(c)  supporting the implementation of international protection standards for asylum seekers and refugees in third countries (for example, support from the European Asylum Support Office (EASO) for building asylum capacity in non-EU countries; and increased resettlement in the EU through the "Joint EU Resettlement Programme");

(4)  What in your view is the effect of demographic trends in the EU on migration issues?

(5)  How are the different considerations arising from the EU's internal policies and its relationships with third countries to be reconciled?

Specific questions on labour migration and the "brain drain"

(6)  A number of measures have been proposed and/or introduced to anticipate and fill EU labour market shortages from outside the EU and provide information to non-EU nationals looking to work in one of the Member States. These include the EU Immigration Portal, the European Vacancy Monitor and the EU Skills Panorama. What is your view on these European measures and others of a similar nature? Can they accurately and reliably predict EU labour market shortages? Is enough information provided to potential migrants to ensure they can safely take up work in a Member State?

(7)  Is there a case for continuing to facilitate migration into the EU? What impact is this likely to have on the labour markets and economies of the UK and other individual Member States? Is sufficient attention being paid to training and using existing resources in the EU labour market?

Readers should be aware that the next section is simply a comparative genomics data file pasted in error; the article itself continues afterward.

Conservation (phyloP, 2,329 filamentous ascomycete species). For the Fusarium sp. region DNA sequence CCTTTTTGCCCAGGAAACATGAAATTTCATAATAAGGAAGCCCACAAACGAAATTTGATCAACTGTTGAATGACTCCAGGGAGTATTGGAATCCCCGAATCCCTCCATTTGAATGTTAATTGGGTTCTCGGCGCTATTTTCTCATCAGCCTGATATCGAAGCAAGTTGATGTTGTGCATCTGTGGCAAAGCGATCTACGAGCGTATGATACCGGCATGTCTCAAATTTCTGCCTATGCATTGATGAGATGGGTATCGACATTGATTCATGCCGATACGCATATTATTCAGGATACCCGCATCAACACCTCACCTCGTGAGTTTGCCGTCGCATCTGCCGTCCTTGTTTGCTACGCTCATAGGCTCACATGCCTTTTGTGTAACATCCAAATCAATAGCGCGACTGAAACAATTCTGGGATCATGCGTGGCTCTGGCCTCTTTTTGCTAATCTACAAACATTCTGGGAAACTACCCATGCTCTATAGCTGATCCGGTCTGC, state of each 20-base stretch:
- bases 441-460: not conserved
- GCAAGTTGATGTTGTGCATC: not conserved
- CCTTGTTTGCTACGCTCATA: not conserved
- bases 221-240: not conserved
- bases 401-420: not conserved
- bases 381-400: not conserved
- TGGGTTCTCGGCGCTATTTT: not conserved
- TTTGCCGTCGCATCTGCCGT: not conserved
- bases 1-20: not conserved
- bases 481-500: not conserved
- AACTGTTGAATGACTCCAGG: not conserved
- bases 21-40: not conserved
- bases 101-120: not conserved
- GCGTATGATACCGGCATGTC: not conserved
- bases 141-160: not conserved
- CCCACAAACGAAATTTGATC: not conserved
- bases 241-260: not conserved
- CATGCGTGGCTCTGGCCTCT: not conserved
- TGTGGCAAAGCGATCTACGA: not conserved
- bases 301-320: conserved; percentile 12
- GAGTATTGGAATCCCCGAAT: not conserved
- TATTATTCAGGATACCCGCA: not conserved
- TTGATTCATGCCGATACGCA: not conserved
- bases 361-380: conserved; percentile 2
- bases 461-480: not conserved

(8)  The Employment Guidelines call on Member States to pay due attention to integration of migrants in EU labour markets. In your view, is enough attention being paid to this in the EU and in the UK and is sufficient consideration being given to issues of social cohesion?

(9)  The EU rules on social security coordination remove disadvantages and protect acquired social security rights for EU citizens and legally resident non-EU nationals moving within the EU. Should these rules be extended outside the EU for third country nationals returning to their country of origin? Are enough safeguards in place to ensure that the current social security framework is not open to manipulation when extended outside the EU?

(10)  In your view, to what extent is the "brain drain" from third countries into the EU an issue in the context of migration and mobility into the EU? Are the measures currently being proposed and/or implemented at a European level enough to tackle this issue? What more should be done to prevent this phenomenon?

Specific questions on the UK's role in the Global Approach on Migration and Mobility

(11)  What impact does the fact that the UK has not opted into many external migration measures have both on a national and European level?

(12)  Can the UK continue to constructively and effectively contribute to and cooperate with the EU's external migration policy when it has not opted into many of the legislative measures underpinning the policy (e.g. the Blue Card Directive, the Employer Sanctions Directive, the Returns Directive, the Intra-Corporate Transfers Directive and the Seasonal Workers Directive).